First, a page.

A’s pour runs on Rockies for 7-1 win
The Oakland A’s were gifted home runs so early and often Monday night you might think Oprah Winfrey started the game for Colorado.
The A’s dominated, and starter Kendall Graveman (W, 5-4, 3.47 ERA) pitched seven scoreless innings, allowing five hits while striking out three.
The outing marks Graveman’s fifth consecutive start lasting seven or more innings with two runs or fewer, though it’s only his second win over that span.
Melvin explained how much it’s meant to the club, getting quality start after quality start from the fifth man in Oakland’s rotation:
“Tremendously. If you get a fifth starter pitching like that, it means that everyone is contributing. … We saw what he had in Spring Training, and since he’s come back he’s pitched as consistently as anybody in our rotation.”
“I think the confidence factor is definitely there. It’s something that I felt when I was in spring training, but then lost it a little bit when the season started here. But to go back down to Nashville and work with those guys, and be productive down there, and come back and contribute here, has been great.”
What makes the performance that much more appreciable is that the Rockies’ one through five hitters are some of the league’s best, headlined by third baseman Nolan Arenado, outfielder Carlos Gonzalez, and Fremont native Troy Tulowitzki.
Even more remarkable, Gonzalez, a two-time All Star, has the worst batting average among Monday’s starters, hitting .246 this season.
The next lowest after Gonzalez? Leadoff slugger Charlie Blackmon, who has 10 home runs, 44 runs and 32 RBI, while batting .277.
Graveman touched on the mile-high hitting:
“We were sitting out there in (batting practice), and there’s not a guy out there hitting under .270 I don’t thing, so to look at that lineup up there, hats off to them. A great hitting lineup. … You really have to bear down and try to limit the damage that they do against you.”
Graveman has a 1.50 ERA over his last five starts, rebounding in tremendous fashion after a terrible April which saw the 24-year-old sent to the minors to regain his form.
Graveman appears to be the next great pitcher the A’s will raise in the big leagues, acquiring him from Toronto via the infamous Josh Donaldson trade.
Designated hitter Billy Butler may wind up as the night’s unsung helper, not quite counting for heroics, but scoring three runs, one on Davis’ first inning homer, another with a home run of his own, and again after a Brett Lawrie triple.
It was Butler’s first home run since mid-June, the free agent signing taking a backseat to whomever else while posting a .210 batting average entering Monday night.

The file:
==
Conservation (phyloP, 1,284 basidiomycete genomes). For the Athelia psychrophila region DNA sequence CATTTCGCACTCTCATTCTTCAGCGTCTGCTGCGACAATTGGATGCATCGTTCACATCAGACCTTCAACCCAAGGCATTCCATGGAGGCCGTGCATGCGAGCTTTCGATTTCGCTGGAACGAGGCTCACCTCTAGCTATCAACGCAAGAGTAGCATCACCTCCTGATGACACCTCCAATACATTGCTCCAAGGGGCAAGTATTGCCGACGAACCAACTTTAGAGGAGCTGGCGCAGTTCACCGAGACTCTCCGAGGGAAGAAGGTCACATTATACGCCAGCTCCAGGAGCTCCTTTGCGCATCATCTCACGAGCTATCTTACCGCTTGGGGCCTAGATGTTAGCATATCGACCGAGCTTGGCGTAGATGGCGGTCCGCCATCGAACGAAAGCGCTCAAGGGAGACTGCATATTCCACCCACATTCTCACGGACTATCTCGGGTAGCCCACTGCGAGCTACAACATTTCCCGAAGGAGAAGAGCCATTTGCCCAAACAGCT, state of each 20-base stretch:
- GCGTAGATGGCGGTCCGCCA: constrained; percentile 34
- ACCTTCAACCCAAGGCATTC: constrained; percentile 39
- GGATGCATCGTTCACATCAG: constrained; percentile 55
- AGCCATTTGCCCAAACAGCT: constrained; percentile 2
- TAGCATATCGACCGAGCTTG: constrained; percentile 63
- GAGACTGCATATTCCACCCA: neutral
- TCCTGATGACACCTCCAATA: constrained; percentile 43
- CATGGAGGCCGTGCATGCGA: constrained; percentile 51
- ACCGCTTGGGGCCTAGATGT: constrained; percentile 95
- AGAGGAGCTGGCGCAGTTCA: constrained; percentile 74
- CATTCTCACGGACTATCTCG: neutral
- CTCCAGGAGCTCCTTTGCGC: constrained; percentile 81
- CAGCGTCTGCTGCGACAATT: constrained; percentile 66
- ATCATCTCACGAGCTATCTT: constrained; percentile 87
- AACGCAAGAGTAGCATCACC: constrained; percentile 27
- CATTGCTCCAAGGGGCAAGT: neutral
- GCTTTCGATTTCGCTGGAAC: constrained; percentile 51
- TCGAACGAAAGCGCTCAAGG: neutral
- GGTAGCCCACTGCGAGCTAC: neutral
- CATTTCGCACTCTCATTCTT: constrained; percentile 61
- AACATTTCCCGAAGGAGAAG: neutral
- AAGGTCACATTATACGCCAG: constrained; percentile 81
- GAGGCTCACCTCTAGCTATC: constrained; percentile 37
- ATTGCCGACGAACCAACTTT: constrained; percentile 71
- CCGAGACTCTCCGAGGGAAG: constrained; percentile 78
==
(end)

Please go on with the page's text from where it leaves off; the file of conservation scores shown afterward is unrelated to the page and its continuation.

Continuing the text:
“It’s nice to get you middle of the order guys, and the guys that you expect to drive in runs, not only hitting the ball out of the ballpark but giving you an early lead so that (Graveman) can have a little breathing room.”
Butler also earned a second RBI late in the eighth inning with a double that sent him to third on an error.
“(Butler)’s been grinding on it, I know he wants to be the guy that we brought in here to drive in runs. And we definitely saw that tonight. … Sometimes it takes a game or two where you get some good swings, hit some balls hard. And then you’re off to the races.”
The Rockies entered the night with the league’s worse starting ERA, 5.07, and saw that number rise by the inning as the A’s slathered home plate with their own brand of barbecue sauce, complete with cleats and maybe even some of last year’s sewage.
Possibly more disgusting than sewage at the Coliseum, a flock of hundreds of seagulls swarmed the coliseum and left their own mark.
While it was laughter after the game, the situation could have turned into an injury if a ball was put in play, the birds landing on the outfield grass and leaving trails of feces.
At one point, Reddick placed his glove atop his cap to protect himself from a potential bird bath of sorts. Reddick joked, sort of:
“Disturbing, really. I tried to do the best I could to protect my face or my hat from being pooped on. It was kind of strange. I don’t know what it was, but something was out on the outfield grass that they seemed to enjoy.”
Ike Davis added:
“There was poop on the infield. It was kind of scary. … There was a couple on first base, so I was always kind of looking up.”